How to Optimize Your Buying Strategy

Follow the four steps outlined below to optimize your buying strategy and guarantee yourself significant savings. The overall goal is to buy what you need, use what you buy, and avoid waste without over-consuming.

Step 1: Select the right foods.

  • Do purchase foods you eat regularly. Avoid purchasing foods you have never tried or rarely eat. If you don’t like something or rarely use it, you’ll likely throw it away.
  • Do purchase healthy foods. Do not purchase unhealthy/highly processed foods like packaged snacks, chips, pop, sweets and frozen meals. Buying unhealthy foods in large quantities often causes overconsumption and needless spending. Think of it this way: sentences like “potato chips are so addicting I ate the entire bag” have likely been muttered by every person who has ever tried a potato chip. However, no one has ever said, “Spinach is so addicting I ate the entire bag.” See where I’m going with this? To keep your waistline from expanding and bank account from shrinking, avoid stocking up on unhealthy foods.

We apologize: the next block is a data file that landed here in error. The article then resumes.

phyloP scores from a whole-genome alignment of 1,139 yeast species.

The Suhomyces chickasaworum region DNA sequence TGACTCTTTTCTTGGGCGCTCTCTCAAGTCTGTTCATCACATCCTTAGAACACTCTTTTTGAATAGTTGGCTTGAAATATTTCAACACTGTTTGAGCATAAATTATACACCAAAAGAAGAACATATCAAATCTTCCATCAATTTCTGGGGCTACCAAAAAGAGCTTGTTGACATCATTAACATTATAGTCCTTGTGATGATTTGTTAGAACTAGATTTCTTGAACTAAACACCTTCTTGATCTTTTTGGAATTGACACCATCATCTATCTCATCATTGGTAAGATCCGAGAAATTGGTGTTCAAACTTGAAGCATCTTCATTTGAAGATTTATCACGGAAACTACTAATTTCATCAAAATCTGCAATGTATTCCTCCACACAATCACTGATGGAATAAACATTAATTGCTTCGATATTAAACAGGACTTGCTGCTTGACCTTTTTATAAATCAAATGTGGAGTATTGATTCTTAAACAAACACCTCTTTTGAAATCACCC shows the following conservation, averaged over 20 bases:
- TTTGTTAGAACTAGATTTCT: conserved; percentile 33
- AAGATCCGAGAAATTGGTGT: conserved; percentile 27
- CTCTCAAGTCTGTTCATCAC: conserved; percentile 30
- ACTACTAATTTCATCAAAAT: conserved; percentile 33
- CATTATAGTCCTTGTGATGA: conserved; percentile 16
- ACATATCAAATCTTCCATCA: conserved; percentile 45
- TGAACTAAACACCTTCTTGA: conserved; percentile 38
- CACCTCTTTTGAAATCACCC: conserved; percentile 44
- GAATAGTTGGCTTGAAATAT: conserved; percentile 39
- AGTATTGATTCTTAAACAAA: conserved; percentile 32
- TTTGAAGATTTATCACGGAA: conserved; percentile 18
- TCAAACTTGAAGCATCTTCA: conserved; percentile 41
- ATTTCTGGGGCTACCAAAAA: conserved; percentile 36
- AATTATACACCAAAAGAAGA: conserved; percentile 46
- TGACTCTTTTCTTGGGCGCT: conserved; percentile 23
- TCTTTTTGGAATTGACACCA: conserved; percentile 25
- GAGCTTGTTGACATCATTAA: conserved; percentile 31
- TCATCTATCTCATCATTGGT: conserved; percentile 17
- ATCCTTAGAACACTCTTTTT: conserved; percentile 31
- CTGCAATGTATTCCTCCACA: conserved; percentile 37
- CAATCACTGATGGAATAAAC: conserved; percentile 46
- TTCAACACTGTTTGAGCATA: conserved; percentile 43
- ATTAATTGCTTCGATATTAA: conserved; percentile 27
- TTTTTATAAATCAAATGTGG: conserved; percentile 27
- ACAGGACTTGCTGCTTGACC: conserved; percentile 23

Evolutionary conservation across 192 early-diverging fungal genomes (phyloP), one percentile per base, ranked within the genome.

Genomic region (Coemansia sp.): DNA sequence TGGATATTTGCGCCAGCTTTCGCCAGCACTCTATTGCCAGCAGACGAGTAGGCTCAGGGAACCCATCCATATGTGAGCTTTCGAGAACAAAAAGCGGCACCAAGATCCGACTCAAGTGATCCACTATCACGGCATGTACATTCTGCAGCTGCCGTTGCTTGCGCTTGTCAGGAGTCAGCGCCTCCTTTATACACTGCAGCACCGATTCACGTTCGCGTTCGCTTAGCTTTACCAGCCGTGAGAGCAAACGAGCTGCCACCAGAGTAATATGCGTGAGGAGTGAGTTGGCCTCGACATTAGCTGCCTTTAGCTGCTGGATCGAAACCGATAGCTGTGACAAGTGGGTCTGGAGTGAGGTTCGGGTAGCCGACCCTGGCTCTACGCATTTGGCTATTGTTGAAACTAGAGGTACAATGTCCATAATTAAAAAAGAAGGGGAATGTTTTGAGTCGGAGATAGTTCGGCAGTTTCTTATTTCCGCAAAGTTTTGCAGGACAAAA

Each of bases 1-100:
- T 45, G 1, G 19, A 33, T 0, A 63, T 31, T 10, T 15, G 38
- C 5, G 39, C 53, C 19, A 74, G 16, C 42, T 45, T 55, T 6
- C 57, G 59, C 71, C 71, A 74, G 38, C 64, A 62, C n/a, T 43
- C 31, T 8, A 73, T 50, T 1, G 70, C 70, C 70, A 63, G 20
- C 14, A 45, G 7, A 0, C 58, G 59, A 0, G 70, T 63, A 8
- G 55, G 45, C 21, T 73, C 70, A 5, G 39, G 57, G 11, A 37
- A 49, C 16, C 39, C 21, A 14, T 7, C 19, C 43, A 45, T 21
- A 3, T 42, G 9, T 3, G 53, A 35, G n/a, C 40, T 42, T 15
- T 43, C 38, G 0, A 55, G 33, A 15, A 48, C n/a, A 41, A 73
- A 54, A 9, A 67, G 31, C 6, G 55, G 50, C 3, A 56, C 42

• Do purchase foods with a long shelf life. Examples include foods that are dried, canned, bottled, vacuum-sealed or frozen. This is where one and two-person households can achieve significant savings.
  • Do purchase pre-frozen meat, poultry, fish and other seafood. Each piece is frozen individually, which means you can grab only as many shrimp, breasts, filets, etc. as you need.